Evidence Aid Bulletin: 15 January 2024

Happy New Year to you all,

It is with the warmest of wishes that we welcome you to Evidence Aid’s first bulletin of 2024. In December, we sent you our last newsletter of 2023, which included an overview of all our previous year’s accomplishments, including the start of the newest phase of work on the RHS collection, as well as a series of webinars throughout May and August. In case you missed it, you can still find it on our website alongside additional previously published newsletters and bulletins.

In this month’s bulletin, we turn our attention to two recently published summaries related to the health and wellbeing of displaced populations including parents and children. From violence in Gaza to the displacement of over six million people in the Democratic Republic of the Congo, estimates predict that in the coming decades over 1.2 billion people could be displaced globally due to environmental change, conflict, and civil unrest. The third summary discusses the tools and checklists which can help evaluate whether a hospital is prepared for a disaster.

As always, we thank you for all your continued support over the last year and hope you enjoy the first bulletin of the year. If you would like to be notified of any future bulletin and/or newsletter, please contact Sumra Ali (info@evidenceaid.org). Finally, if you would like to support our work and think it is important that we continue through 2024, please consider donating here.


Wellbeing of migrant and refugee parents from the Middle East

This systematic review examined the wellbeing of resettled migrants and refugee parents from the Middle East geopolitical region, particularly during the first 1000 days of their child’s life. The authors found that migrant and refugee parents faced myriad challenges, including changes to family dynamics, less social support than in their home countries, language barriers, as well as stigma and limited access to mental health and related services. To alleviate consequential feelings of post-natal depression, isolation, and loneliness, the authors recommended the provision of supportive, client-centred healthcare and comprehensive physical and mental health support.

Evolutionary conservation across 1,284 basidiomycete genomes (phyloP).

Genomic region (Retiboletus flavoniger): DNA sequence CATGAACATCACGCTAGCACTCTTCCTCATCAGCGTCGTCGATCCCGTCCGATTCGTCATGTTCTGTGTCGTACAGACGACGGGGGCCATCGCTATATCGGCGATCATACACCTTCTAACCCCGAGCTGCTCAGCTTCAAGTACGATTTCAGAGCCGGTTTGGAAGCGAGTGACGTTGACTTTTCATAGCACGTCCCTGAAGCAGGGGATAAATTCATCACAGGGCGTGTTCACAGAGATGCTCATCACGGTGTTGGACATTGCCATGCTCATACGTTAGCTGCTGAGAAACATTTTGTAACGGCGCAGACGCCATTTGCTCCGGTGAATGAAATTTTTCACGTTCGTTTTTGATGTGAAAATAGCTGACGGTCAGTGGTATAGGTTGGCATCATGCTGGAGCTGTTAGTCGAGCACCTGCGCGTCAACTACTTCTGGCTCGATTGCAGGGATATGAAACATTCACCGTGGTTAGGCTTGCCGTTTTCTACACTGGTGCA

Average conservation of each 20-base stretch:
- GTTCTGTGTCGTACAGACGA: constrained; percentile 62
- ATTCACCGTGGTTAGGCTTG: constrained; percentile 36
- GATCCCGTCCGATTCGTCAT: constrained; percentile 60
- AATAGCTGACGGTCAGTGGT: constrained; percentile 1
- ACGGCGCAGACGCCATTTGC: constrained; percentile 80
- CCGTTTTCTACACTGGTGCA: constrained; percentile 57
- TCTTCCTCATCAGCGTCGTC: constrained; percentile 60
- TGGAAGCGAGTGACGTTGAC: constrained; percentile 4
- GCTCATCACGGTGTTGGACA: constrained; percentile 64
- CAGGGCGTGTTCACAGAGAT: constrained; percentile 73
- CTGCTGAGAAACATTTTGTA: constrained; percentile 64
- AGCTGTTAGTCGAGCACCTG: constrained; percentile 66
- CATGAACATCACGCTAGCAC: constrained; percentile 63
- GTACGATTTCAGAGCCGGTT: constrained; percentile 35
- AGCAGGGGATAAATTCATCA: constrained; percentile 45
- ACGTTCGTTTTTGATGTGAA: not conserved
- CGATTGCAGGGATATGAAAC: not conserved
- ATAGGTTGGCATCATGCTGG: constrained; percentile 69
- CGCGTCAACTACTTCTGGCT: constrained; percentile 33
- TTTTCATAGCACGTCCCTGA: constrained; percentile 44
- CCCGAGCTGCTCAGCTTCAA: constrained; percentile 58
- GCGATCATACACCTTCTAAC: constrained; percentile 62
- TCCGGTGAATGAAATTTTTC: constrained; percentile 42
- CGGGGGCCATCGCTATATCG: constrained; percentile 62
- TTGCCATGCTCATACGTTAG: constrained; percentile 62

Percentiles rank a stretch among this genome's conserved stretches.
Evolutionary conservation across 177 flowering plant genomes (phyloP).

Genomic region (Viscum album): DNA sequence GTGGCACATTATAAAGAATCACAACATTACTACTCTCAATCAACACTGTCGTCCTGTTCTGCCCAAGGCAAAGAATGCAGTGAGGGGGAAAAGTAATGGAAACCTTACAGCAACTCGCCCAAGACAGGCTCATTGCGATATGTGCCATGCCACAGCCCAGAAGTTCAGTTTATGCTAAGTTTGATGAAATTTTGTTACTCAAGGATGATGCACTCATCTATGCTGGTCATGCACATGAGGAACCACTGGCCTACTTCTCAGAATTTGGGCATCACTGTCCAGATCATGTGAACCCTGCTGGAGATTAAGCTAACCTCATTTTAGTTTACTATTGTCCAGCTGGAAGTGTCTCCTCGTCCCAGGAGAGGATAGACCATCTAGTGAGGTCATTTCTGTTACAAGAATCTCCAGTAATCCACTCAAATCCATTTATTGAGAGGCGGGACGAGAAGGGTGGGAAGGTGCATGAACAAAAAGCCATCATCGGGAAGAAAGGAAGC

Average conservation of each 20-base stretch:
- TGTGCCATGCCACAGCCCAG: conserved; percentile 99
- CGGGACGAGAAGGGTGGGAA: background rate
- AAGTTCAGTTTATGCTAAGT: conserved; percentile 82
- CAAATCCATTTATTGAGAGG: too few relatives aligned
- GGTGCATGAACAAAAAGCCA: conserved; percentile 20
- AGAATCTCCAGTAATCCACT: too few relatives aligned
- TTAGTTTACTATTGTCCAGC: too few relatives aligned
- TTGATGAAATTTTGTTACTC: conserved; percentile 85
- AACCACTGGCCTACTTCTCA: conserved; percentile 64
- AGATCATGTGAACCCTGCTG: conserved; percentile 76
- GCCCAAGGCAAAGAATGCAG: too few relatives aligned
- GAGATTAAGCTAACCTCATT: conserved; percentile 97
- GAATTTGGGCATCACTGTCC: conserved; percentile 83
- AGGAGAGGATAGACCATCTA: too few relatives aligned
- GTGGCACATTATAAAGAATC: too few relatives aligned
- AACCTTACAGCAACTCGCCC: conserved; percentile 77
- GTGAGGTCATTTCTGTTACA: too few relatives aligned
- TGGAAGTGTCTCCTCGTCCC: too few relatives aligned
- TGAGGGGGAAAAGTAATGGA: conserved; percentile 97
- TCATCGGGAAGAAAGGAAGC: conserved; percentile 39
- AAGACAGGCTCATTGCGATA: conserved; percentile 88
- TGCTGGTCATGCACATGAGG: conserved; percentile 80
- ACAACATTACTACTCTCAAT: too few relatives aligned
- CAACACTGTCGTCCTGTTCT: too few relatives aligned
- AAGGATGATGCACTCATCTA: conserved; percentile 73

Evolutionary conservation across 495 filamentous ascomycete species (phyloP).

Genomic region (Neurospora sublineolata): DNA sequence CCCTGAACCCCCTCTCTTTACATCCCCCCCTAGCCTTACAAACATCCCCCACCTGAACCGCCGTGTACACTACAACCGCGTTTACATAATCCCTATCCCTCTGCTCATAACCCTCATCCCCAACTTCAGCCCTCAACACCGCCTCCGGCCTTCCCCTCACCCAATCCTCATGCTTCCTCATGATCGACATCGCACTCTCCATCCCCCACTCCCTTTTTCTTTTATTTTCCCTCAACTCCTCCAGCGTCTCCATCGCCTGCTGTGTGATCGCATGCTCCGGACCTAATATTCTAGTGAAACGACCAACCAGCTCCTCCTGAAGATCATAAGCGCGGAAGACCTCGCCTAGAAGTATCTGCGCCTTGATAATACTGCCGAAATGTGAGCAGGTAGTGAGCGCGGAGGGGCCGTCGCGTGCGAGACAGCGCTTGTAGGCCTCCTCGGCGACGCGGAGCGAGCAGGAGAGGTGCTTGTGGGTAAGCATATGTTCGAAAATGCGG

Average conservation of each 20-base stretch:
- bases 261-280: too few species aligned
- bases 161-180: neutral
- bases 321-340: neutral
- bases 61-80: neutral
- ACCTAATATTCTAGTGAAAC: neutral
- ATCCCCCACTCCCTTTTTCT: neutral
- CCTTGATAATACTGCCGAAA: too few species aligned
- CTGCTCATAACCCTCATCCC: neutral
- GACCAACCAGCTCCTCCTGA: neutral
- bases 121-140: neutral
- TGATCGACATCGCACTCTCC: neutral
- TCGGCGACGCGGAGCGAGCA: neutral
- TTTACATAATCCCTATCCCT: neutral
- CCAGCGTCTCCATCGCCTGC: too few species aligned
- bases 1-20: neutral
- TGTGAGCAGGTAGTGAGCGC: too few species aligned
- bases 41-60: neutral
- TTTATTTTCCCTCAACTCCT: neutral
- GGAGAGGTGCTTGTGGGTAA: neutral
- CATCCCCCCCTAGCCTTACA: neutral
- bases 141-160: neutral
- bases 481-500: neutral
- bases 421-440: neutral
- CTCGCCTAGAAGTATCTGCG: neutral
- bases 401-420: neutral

Citation: Winter AK, et al. Wellbeing Outcomes and Risk and Protective Factors for Parents with Migrant and Refugee Backgrounds from the Middle East in the First 1000 Days: A Systematic Review. Journal of Immigrant and Minority Health. 2023.

You can find the full summary in the Health of Refugees and Asylum Seekers collection.


Mental health screening and assessment for children who are displaced forcibly

As a large proportion of people experiencing forcible displacement are those under the age of 18 years, this systematic review aimed to assess the mental health of such a population. They found there was a scarcity of reliable mechanisms to assess mental health of forcibly displaced youth but did not suggest a core set of mental health-related questionnaires. Instead, they recommended using a variety of already existing screening tools for behavioral issues, post-traumatic stress disorder (PTSD), and depression.

Citation: Verhagen IL, et al. Mental health screening and assessment tools for forcibly displaced children: a systematic review. European Journal of Psychotraumatology. 2022;13(2):2126468.

You can find the full summary in the Health of Refugees and Asylum Seekers collection.


Tools and checklists for evaluating hospital disaster preparedness

Authors of this systematic review searched for tools that had been previously used to evaluate hospital preparedness for disasters. They identified 14 key themes including logistics and resources, procedures and protocols, human resources, medical care and triage protocol, communication tools and approach, command strategy and control, structural and non-structural resilience, training education and exercises, evacuation logistics and strategy, recovery strategy, coordination, transport logistics, approach to surge capacity, and plans for safety and security. The authors suggested that these tools could be utilized to prepare a comprehensive tool that evaluates hospital preparedness.

Citation: Nekoie-Moghadam M, et al. Tools and checklists used for the evaluation of hospital disaster preparedness: A systematic review. Disaster Medicine and Public Health Preparedness. 2016;10(5):781-788.

You can find the full summary in the Managing Mental Injuries in Disasters collection.

Thank you for taking time to read this month’s bulletin. And a final reminder should you or your colleagues be interested in receiving these bulletins directly please contact Sumra Ali (info@evidenceaid.org). Feedback on our newsletter and bulletins is always welcome so don’t hesitate to interact with us if you have comments.


Your Evidence Aid team